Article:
The College’s ampersand: embodying the green & gold
Written by Vayda Parrish|
September 22, 2014
The College of William and Mary is a university defined by the ampersand — punctuation’s all-inclusive curlicue. The symbol exists to encompass and to incorporate, to embrace and to combine. Such is the lifeblood of America’s second oldest college.
The College’s passionate student body personifies an inexplicably cohesive diversity. The ampersand is purposefully used to exemplify the school’s heterogeneous mix of intellectual, social and extracurricular life. This visual representation of “and” dates back to ancient Roman linguistics and traditional Latin conjugations. An ampersand denotes the fusion of “and per se and,” two common English words and a Latin phrase meaning “inherently fundamental.”
Every aspect of the College is integral. You will rarely find “and” spelled out anywhere where the school’s name is written in full. The ampersand carries more weight. The College represents two royal figures who came together as one to charter what would become a hub for the American liberal arts. This university’s focus on academics is apparent, but its encouragement of intermingling education with laughter, conversation and friendship embodies its true achievement: Inclusion. Harmony.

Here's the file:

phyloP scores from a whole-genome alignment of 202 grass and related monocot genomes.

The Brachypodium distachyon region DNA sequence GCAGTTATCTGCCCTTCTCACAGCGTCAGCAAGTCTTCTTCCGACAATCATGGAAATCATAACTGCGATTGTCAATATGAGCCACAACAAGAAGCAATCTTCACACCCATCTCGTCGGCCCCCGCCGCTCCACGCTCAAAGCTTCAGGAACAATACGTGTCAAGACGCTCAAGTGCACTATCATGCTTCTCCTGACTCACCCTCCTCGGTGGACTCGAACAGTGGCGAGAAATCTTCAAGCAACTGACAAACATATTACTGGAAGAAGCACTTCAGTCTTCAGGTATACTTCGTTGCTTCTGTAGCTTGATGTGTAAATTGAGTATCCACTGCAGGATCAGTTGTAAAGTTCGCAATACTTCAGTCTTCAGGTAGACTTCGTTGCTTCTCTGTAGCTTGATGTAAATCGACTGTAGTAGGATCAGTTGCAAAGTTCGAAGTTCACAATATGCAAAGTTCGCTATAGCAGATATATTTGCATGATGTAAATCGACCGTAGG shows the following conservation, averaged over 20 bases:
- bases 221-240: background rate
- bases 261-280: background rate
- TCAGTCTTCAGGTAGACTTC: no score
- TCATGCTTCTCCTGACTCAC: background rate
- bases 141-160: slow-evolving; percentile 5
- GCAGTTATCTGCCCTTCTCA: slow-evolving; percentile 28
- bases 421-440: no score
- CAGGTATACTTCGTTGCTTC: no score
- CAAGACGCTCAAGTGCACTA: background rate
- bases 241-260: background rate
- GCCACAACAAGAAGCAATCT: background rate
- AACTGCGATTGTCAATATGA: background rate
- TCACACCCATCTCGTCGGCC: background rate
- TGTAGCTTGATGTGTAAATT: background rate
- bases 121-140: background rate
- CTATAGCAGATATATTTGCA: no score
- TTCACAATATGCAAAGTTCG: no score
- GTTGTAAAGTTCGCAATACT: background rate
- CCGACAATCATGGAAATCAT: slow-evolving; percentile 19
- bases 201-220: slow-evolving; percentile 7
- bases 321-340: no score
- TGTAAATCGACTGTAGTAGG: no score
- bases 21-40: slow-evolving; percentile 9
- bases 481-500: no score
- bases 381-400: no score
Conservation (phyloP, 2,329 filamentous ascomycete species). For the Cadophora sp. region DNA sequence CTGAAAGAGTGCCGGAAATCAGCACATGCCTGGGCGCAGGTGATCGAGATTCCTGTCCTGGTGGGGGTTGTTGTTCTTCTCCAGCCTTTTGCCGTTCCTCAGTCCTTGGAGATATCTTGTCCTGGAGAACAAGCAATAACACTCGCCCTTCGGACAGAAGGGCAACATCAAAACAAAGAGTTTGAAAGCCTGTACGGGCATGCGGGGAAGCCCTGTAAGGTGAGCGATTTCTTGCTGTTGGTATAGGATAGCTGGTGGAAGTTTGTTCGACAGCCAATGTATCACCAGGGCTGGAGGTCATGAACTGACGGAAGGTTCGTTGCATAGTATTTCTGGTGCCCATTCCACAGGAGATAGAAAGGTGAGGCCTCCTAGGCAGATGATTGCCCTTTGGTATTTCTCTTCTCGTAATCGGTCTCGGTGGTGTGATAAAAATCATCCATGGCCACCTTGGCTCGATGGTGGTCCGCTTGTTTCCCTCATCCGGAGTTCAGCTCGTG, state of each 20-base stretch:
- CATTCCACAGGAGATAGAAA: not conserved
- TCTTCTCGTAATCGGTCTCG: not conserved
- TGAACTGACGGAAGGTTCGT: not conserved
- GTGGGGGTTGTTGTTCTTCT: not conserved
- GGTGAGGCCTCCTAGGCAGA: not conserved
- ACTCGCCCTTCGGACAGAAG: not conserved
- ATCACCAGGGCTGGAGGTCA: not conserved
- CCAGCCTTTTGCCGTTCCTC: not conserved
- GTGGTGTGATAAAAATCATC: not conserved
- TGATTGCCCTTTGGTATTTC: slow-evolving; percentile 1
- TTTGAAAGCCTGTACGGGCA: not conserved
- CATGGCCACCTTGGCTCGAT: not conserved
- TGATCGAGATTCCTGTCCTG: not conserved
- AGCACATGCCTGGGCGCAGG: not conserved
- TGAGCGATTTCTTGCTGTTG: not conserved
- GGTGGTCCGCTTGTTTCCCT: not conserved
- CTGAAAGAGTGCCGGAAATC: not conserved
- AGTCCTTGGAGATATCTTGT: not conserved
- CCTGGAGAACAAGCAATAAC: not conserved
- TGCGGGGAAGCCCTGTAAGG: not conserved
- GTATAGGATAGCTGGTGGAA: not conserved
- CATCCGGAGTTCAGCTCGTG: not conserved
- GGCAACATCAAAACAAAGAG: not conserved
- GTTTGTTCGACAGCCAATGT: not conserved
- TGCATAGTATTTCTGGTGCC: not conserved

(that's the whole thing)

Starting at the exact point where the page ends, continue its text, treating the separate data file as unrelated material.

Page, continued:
Everyone belongs. Everything has a place. Each brick around campus is perfectly laid, even the ones that trip us up. Perhaps the school bears two names because it’s a place of community rather than a one-man show. Each bright mind that crosses the threshold of the Sir Christopher Wren Building at convocation has something to offer: ideas, jokes, a beautiful singing voice. The ampersand lends itself to the Tribe because it’s natural. It evokes a sense of not just fitting in, but contributing. It combines and conquers.
At the College, there is always something to be added. Add a class, add new friends on Facebook, add a club sport into an already busy schedule.
The College is special because it’s immersive & inclusive. Green & gold. Loved & old.
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